Monona Rossol on fri 7 mar 97
> I am going to be
>converting an existing 2-car garage into my studio in the coming months and
>am looking for ideas to make it a better, more efficient studio. Some of the
>things I'll be hoping to have are:
>(a) Lots of "natural" light, via skylights, insulated rolling garage door
>with windows, double doors (similar to french style - leading to cement pad
>on side yard to kiln), extra windows, windows, & windows. :)
>(b) Laundry sink (for now - stainless in future when room allows) with a clay
>(c) Hot & Cold water
>(d) Heat & Air Conditioning
>(e) Wired for speakers (a must!)
>(f) Phone (business line & home line)
>(g) Storage space in rafters (or above ceiling)
>(h) Walls insulated, drywalled and painted
>(i) Fluorescent lighting overhead
>(k) Painted concrete floors
>That's about all I can think of for now... if any of you have any other
>suggestions, please let me know? Thanks in advance for your input! :)
>Ken Nowicki - RakuArtist@aol.com
I suggest a different set of priorities for planning a studio from a safety
a) A painted or sealed concrete floor is the first requirement for easy daily
wet mopping or HEPA vacuuming. The floor plan also must allow space for easy
clean up between tables, wheels, etc.
b) At least one local exhaust area e.g. a table in front of an exhaust fan, a
spray booth, or similar system where glaze chemicals can be weighed out,
clay can be mixed, or other dusty or spray processes can be done.
c) A heater for winter and an air conditioner for summer. (Air conditioners
do not provide sufficient ventilation. Their filters also do not collect the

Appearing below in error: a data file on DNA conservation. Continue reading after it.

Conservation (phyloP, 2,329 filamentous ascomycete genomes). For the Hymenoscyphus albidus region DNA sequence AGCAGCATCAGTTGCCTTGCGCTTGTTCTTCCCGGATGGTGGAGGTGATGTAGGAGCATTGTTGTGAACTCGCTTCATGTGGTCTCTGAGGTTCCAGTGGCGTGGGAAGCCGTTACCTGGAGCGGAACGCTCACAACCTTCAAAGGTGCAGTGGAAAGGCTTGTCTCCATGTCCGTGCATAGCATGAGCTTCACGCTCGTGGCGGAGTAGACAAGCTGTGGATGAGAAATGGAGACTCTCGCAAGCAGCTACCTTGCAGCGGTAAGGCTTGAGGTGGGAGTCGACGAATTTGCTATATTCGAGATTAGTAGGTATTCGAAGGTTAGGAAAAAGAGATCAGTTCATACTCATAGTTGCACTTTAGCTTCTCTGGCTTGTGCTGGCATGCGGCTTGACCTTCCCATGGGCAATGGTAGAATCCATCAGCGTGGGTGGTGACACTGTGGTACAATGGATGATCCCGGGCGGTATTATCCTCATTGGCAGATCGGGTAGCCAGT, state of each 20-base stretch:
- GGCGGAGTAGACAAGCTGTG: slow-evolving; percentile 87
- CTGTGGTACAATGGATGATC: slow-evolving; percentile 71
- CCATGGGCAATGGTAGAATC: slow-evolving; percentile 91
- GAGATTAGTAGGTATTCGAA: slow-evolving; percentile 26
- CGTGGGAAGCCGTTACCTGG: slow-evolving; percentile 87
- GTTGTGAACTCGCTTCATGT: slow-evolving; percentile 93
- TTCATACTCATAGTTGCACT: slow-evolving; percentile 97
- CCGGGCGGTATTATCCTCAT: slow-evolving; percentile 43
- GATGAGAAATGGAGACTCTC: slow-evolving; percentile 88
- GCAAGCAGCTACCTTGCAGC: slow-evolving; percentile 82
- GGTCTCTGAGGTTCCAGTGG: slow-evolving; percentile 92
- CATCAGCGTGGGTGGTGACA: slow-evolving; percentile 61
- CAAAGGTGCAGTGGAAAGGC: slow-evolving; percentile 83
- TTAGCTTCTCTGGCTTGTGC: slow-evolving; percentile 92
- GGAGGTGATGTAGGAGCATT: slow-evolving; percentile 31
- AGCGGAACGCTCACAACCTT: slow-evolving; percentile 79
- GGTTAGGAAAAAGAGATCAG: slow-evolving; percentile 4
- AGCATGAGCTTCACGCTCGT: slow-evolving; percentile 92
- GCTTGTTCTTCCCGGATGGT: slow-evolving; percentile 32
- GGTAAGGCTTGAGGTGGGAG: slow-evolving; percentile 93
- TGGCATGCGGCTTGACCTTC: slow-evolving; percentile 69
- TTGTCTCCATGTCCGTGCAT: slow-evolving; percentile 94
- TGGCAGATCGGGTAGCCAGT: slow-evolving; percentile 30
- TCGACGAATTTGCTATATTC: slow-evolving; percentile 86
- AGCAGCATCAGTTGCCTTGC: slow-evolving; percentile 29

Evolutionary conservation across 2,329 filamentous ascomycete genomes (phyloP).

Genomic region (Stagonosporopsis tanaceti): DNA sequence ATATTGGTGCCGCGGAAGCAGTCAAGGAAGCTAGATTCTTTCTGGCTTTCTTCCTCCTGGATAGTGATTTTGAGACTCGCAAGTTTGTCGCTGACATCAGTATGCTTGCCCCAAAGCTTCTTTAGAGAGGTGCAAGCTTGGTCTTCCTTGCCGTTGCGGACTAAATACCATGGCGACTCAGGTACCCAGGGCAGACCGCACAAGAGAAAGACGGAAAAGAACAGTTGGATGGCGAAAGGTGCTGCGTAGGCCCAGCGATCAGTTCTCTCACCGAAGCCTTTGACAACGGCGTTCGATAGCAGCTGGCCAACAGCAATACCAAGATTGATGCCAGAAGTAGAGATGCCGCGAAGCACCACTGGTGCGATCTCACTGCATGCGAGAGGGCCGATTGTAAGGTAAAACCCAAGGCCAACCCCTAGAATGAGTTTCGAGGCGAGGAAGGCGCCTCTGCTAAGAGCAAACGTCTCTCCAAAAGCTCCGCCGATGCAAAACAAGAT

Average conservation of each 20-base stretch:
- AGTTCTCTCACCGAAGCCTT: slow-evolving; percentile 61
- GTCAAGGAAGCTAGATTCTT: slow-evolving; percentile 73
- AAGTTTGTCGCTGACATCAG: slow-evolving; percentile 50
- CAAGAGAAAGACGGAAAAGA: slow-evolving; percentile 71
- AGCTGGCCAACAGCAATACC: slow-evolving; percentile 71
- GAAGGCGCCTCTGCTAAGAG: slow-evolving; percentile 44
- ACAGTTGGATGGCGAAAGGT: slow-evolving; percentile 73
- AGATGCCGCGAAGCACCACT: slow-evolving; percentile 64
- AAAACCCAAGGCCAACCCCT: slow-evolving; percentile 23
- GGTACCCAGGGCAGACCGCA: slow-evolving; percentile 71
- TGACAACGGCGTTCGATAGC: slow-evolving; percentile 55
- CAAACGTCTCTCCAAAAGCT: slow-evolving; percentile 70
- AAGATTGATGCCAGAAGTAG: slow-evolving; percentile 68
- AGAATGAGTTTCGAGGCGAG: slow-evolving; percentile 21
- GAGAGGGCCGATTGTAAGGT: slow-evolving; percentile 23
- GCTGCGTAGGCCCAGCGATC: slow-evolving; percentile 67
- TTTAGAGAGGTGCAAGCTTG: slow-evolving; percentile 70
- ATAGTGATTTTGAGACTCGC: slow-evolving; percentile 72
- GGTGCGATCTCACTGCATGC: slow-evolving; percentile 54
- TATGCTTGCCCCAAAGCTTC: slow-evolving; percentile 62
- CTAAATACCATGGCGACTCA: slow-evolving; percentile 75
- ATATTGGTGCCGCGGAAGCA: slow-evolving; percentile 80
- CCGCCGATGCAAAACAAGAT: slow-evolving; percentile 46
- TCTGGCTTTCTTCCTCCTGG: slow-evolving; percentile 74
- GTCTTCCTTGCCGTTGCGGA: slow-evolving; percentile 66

fine hazardous particles of clay. The local exhaust system can also be used
on occasion to exchange air in the room for comfort.)
d) A kiln ventilation system if a kiln will be used indoors.
e) Sufficient electrical service for all equipment and all outlets should be
equipped with ground fault circuit interrupters. (This is a code requirement
for outlets located within 10 feet of a source of water, but for potteries
where water is likely to be used anywhere, all outlets should have GFCIS.)
f) Good task lighting so you can see what you are doing.
g) Phone with emergency numbers posted near it.
h) Hot and cold water.
i) A place near the door to leave clothes and shoes so no one tracks dust
back into the house.
j) shelving that is easy to remove and clean and not so high that you will be
tempted to climb on chairs or boxes to reach it. If high shelving and
overhead storage is needed, make sure that space is planned to keep a
proper ladder nearby.
k) Insulated, drywalled and painted walls to keep dust from collecting on
l) all that other stuff.
Hope this helps,
Monona Rossol, industrial hygienist
Arts, Crafts and Theater Safety
181 Thompson St., # 23
New York, NY 10012-2586 212/777-0062